Landscape paintings are arguably one of the oldest forms in the history of painting itself. It was and still is the most readily available subject matter one could find in his or her vicinity. The subject has a wide-view angle and there is the inclusion of natural scenery such as forest, sky, river, mountains etc. In contemporary landscape paintings, both the aspects of western and East Asian (mainly the Chinese) forms has been quite influential. The Chinese landscape has a rich history dating back to circa 4th century and the extraordinary element of this style is its occasional adherence to the metaphysical realm such as spirituality and philosophies.
Taoism is one such philosophy that one can encounter while going through the historical Chinese landscape paintings. The prominent material used traditionally is ink which when applied with a brush creates quite a vibrant contrast with the background. The Chinese used the term Shan-Shui (mountain-water) to refer to landscape paintings and it was important for the artist to express his emotions and feelings in the art-piece as well. This was a bit contrary to western landscape painting which was influenced by Greco-Roman aesthetics and did not emerge as an independent genre until the beginning of the 15th century. Though it is worth mentioning that western landscape paintings are as old as its Chinese counterpart is but the former does not have an individual genre to its name. Rather than relying on pure imagination, the west excelled in what is called as ‘history painting’ which typically included figurative reference of biblical and mythological nature to emphasize on the narrative aesthetics.
The medieval times, around 14th and 15th century, saw various landscape artists renewing their lost interest in scape painting. After the advent of oil painting during the Renaissance period, there was an unprecedented boom in this field of art pioneered by the likes of Leonardo da Vinci and his contemporaries. The Golden Age of Dutch painting during the 17th century and English specialization of the genre took it to new heights. John Constable, J M W Turner contributed gloriously to the cause, with watercolor and a romantic twist. During the mid-19th century, the world also saw the contributions of the Americans through the Hudson River School.
The next revolution in the field of Landscape paintings came from the portable easel and tube paint, which allowed artists to take their equipment out into the field. This became a major game changer as now the painters are in the liberty to study their subjects up close and personally and this made headway for a prevalence of the concept of outdoor painting during the late 19th century.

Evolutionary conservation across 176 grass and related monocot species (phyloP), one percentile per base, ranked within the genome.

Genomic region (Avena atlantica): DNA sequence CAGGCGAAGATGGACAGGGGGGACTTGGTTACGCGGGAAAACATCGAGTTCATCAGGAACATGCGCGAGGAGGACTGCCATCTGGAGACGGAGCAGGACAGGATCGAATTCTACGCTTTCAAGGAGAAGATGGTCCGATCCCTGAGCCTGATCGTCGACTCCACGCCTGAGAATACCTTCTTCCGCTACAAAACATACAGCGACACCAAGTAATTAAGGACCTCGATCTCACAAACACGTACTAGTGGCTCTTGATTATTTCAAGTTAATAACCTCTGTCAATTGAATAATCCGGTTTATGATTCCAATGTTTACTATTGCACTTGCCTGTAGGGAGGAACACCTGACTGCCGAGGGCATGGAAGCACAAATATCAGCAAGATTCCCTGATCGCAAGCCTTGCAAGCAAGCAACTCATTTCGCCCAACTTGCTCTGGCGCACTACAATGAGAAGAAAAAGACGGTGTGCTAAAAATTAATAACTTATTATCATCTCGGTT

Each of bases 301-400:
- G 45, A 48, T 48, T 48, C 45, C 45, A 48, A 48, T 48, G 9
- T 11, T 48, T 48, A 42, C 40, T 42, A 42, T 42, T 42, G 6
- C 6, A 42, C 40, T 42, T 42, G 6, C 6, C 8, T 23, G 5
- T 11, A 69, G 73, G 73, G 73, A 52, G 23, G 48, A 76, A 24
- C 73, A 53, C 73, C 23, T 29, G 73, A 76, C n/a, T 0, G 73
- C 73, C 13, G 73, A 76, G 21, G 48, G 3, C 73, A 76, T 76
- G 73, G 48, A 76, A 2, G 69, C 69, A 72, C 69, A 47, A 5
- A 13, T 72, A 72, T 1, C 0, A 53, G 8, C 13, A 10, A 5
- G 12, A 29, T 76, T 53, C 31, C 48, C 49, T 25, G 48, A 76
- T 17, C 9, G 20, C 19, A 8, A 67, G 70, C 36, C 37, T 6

The 20th-century modernism added another foreign component into the composite of landscape paintings. The leniency toward expressionism further linked abstract art with landscape painting. The members of Die-Burke painters group of Germany were the first to attempt this meticulous trial & error process. The result was a confluence of the elements of abstraction such as fauvism, cubism, and surrealism incorporated into the genre of landscape paintings. Salvador Dali’s ‘the persistence of memory’ is a perfect embodiment of such concepts of modernism.
Landscape paintings have seen a tremendous disruption of techniques, material, and concepts throughout their long and affluent history. The evolution of modern landscape painting is a classic tale where east meets west. This bipolar fusion of two independent artistic aesthetics along with the technological inputs such as digital media has shaped the modern day landscape painting. After the wave of postmodernism, a steady increase of urban landscape is seen in this particular niche of paintings. The prominence of cityscapes, alloyed with contemporary abstraction brings about a fresh new addition to the genre. Art enthusiasts these days prefer something that tickles their brain with an inherent complexity rather than a bland natural scenery. Art is the embodiment and expression of life itself. The triumph of life against all odds is a miracle where mutation i.e., change has had been in the forefront. Much like life itself, any form of art demands a change of a certain degree every now and then.
Similarly, contemporary landscape artists are breaking new barriers to look for that deviation and in their attempt to do so, they have increased the cumulative complexity of this primal genre. This genre stood the test of time with its artists, and their masterpieces standing tall side by side as sentries. Some of the prominent painters of this immortal genre are Ma Yuan, Shen Zhou, Van Gogh, Monet, and Rousseau, Joan Miro who have tinkered and improvised individually and contributed immensely to its diversity.